NFL Draft Update: Cornerbacks
There is a consensus top three here, with Patrick Peterson the consensus number one, followed by Prince Amukamara and Jimmy Smith. There’s a bit of a drop-off after them, but that doesn’t mean there won’t be good talent available later on in the draft.
Patrick Peterson — Louisiana State — 6002 / 219
Complete and total stud, a future perennial Pro Bowler at a pivotal position where elite talent is scarce. Believe the hype, Peterson’s a rare blend of size, weight, speed, and athleticism who can match up with any wide receiver. He has supreme confidence in his abilities, plays with an unmistakable swagger, and will never be intimidated. A ferocious competitor who brings it on every play, Peterson is simply a complete player for the position, possessing both superior ball skills and excellent tackling ability. The cherry on top: He’s going to be a dangerous weapon in the return game.
Prince Amukamara — Nebraska — 6000 / 206
Here, I’ll let KC Joyner break down the Prince. If you don’t have ESPN Insider, you should buy it — well worth whatever money I pay for it each year.
Jimmy Smith — Colorado — 6022 / 211
I had him ranked second behind Peterson. If there’s any environment that can help Smith harness his immense talents while also letting him retain some of that arrogance and edge, it’s in Baltimore with the Ravens. Guys like Ray Lewis, Terrell Suggs, and Ed Reed won’t put up with any shit that could potentially get in the way of winning football games. Smith is a big, strong (24 reps!), fast, and physical cornerback who shows a knack for playing the run in addition to blanketing receivers, even if not forcing turnovers (teams didn’t throw at him as much last season, but you want to see at least one interception, so you have to wonder about his ability to create turnovers). Lots of potential with the newest Jimmy Smith in the league, and Baltimore has a really good track record in the draft. This is where Ozzie Newsome and Eric DeCosta excel, and you’d probably be wise to trust their judgment.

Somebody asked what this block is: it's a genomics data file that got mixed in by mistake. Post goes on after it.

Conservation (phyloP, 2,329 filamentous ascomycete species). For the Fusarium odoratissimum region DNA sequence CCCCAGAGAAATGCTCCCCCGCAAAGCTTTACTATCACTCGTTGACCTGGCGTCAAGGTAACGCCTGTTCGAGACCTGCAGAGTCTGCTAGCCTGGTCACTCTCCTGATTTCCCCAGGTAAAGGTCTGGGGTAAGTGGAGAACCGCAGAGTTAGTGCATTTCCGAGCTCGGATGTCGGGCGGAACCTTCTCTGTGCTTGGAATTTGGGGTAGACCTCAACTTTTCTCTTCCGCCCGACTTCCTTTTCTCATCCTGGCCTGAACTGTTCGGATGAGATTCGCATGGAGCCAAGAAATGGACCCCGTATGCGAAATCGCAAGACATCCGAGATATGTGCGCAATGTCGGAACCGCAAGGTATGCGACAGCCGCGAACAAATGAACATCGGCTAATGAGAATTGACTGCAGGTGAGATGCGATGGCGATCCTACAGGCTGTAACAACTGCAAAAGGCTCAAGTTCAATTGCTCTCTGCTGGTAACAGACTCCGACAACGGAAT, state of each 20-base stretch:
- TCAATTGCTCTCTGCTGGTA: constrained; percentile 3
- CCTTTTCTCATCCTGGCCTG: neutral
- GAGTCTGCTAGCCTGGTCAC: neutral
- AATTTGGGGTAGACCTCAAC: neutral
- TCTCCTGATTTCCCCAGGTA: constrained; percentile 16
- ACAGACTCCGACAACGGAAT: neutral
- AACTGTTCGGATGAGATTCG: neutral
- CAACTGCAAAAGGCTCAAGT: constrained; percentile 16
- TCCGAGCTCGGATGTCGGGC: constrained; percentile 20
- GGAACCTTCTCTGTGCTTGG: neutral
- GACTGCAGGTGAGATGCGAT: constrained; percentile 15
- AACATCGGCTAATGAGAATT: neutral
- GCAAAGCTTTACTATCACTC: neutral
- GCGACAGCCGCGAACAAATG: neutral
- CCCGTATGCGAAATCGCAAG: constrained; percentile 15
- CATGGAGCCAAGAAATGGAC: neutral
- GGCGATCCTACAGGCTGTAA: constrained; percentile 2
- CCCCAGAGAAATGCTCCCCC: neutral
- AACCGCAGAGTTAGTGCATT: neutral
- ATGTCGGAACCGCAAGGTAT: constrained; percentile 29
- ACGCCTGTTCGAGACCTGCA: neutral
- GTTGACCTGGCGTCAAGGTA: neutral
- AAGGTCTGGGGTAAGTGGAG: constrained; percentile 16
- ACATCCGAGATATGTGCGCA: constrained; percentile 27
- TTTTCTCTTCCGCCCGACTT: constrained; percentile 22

Flying under the radar:
Ras-I Dowling — Virginia — 6013 / 198
Going into the season Dowling was right up there with Patrick Peterson as the top cornerback prospect and a lock for the first half of round one. Then injuries ruined his senior season. Big, fast, physical, strong, smart, a complete cornerback who takes pride in playing the run as much as he does covering receivers. He can match up with anyone and has all the makings to be a long-time starter at the NFL level.
Edit: Of course the Pats took him. Dowling and McCourty is a scary duo.
Curtis Marsh — Utah State — 6004 / 197
From the Senior Bowl preview: